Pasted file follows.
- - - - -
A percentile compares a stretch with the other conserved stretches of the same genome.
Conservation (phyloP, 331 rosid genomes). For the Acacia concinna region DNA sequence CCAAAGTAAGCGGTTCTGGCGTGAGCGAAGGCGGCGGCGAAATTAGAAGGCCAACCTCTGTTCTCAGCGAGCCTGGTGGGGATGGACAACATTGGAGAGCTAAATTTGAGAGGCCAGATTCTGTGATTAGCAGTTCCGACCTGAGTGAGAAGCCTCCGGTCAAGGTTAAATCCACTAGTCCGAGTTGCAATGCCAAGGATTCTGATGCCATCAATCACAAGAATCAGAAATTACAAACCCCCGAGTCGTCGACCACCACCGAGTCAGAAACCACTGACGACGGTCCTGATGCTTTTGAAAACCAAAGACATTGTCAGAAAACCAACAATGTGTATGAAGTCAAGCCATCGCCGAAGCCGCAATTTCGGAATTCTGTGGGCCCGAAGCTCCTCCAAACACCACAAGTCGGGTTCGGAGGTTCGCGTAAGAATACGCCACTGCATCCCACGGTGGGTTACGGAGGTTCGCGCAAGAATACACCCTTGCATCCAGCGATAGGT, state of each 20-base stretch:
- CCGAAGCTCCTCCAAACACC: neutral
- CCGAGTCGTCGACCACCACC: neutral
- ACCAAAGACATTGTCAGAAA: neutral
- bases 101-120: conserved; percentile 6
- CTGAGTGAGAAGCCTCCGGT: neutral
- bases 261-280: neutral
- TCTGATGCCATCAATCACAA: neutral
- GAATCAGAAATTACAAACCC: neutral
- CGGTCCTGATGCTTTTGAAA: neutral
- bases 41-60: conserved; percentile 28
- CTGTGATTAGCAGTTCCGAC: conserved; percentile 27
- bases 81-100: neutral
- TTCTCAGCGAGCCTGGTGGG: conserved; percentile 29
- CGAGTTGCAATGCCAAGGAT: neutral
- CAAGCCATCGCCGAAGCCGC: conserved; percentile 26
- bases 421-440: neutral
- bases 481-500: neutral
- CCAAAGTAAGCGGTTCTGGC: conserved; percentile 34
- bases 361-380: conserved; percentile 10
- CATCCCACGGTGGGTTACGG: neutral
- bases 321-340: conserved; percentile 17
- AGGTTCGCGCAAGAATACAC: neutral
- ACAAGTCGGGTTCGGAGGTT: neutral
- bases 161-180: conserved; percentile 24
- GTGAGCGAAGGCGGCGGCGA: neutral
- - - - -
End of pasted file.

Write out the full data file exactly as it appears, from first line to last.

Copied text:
A percentile compares a stretch with the other conserved stretches of the same genome.
Conservation (phyloP, 331 rosid genomes). For the Acacia concinna region DNA sequence CCAAAGTAAGCGGTTCTGGCGTGAGCGAAGGCGGCGGCGAAATTAGAAGGCCAACCTCTGTTCTCAGCGAGCCTGGTGGGGATGGACAACATTGGAGAGCTAAATTTGAGAGGCCAGATTCTGTGATTAGCAGTTCCGACCTGAGTGAGAAGCCTCCGGTCAAGGTTAAATCCACTAGTCCGAGTTGCAATGCCAAGGATTCTGATGCCATCAATCACAAGAATCAGAAATTACAAACCCCCGAGTCGTCGACCACCACCGAGTCAGAAACCACTGACGACGGTCCTGATGCTTTTGAAAACCAAAGACATTGTCAGAAAACCAACAATGTGTATGAAGTCAAGCCATCGCCGAAGCCGCAATTTCGGAATTCTGTGGGCCCGAAGCTCCTCCAAACACCACAAGTCGGGTTCGGAGGTTCGCGTAAGAATACGCCACTGCATCCCACGGTGGGTTACGGAGGTTCGCGCAAGAATACACCCTTGCATCCAGCGATAGGT, state of each 20-base stretch:
- CCGAAGCTCCTCCAAACACC: neutral
- CCGAGTCGTCGACCACCACC: neutral
- ACCAAAGACATTGTCAGAAA: neutral
- bases 101-120: conserved; percentile 6
- CTGAGTGAGAAGCCTCCGGT: neutral
- bases 261-280: neutral
- TCTGATGCCATCAATCACAA: neutral
- GAATCAGAAATTACAAACCC: neutral
- CGGTCCTGATGCTTTTGAAA: neutral
- bases 41-60: conserved; percentile 28
- CTGTGATTAGCAGTTCCGAC: conserved; percentile 27
- bases 81-100: neutral
- TTCTCAGCGAGCCTGGTGGG: conserved; percentile 29
- CGAGTTGCAATGCCAAGGAT: neutral
- CAAGCCATCGCCGAAGCCGC: conserved; percentile 26
- bases 421-440: neutral
- bases 481-500: neutral
- CCAAAGTAAGCGGTTCTGGC: conserved; percentile 34
- bases 361-380: conserved; percentile 10
- CATCCCACGGTGGGTTACGG: neutral
- bases 321-340: conserved; percentile 17
- AGGTTCGCGCAAGAATACAC: neutral
- ACAAGTCGGGTTCGGAGGTT: neutral
- bases 161-180: conserved; percentile 24
- GTGAGCGAAGGCGGCGGCGA: neutral